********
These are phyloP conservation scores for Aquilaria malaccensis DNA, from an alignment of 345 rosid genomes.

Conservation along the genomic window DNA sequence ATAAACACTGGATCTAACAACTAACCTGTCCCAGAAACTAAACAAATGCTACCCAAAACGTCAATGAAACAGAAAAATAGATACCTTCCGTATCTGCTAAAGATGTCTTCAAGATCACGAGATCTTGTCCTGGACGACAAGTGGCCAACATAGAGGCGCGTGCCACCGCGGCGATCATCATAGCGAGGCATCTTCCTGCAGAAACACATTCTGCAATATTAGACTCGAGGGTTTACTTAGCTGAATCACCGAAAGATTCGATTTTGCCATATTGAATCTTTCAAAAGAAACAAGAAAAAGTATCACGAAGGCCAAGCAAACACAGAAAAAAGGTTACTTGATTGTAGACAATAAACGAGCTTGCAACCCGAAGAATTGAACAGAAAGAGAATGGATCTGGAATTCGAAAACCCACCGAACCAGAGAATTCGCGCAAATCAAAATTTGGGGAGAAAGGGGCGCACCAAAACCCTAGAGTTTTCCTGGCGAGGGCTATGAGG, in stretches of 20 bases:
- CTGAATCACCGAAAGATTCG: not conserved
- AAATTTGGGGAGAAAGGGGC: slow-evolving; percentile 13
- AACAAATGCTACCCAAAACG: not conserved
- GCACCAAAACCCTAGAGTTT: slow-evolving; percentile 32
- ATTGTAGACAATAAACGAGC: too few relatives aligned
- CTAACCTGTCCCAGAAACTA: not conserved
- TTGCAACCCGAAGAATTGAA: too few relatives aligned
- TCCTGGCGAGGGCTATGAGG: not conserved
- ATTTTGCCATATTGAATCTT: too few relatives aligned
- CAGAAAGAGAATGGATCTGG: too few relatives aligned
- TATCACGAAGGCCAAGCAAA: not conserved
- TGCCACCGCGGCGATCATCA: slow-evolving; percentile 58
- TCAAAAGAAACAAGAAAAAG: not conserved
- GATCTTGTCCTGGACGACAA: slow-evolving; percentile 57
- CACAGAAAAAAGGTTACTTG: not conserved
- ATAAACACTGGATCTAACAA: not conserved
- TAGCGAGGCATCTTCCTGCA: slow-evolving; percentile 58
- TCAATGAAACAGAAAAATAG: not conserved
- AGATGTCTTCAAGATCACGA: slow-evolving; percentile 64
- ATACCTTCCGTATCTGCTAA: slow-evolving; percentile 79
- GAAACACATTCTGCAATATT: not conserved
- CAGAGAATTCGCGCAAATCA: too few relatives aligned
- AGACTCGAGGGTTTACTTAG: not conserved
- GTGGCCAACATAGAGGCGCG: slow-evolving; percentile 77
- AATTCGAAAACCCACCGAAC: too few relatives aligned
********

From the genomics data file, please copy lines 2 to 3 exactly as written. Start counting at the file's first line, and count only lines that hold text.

Conservation along the genomic window DNA sequence ATAAACACTGGATCTAACAACTAACCTGTCCCAGAAACTAAACAAATGCTACCCAAAACGTCAATGAAACAGAAAAATAGATACCTTCCGTATCTGCTAAAGATGTCTTCAAGATCACGAGATCTTGTCCTGGACGACAAGTGGCCAACATAGAGGCGCGTGCCACCGCGGCGATCATCATAGCGAGGCATCTTCCTGCAGAAACACATTCTGCAATATTAGACTCGAGGGTTTACTTAGCTGAATCACCGAAAGATTCGATTTTGCCATATTGAATCTTTCAAAAGAAACAAGAAAAAGTATCACGAAGGCCAAGCAAACACAGAAAAAAGGTTACTTGATTGTAGACAATAAACGAGCTTGCAACCCGAAGAATTGAACAGAAAGAGAATGGATCTGGAATTCGAAAACCCACCGAACCAGAGAATTCGCGCAAATCAAAATTTGGGGAGAAAGGGGCGCACCAAAACCCTAGAGTTTTCCTGGCGAGGGCTATGAGG, in stretches of 20 bases:
- CTGAATCACCGAAAGATTCG: not conserved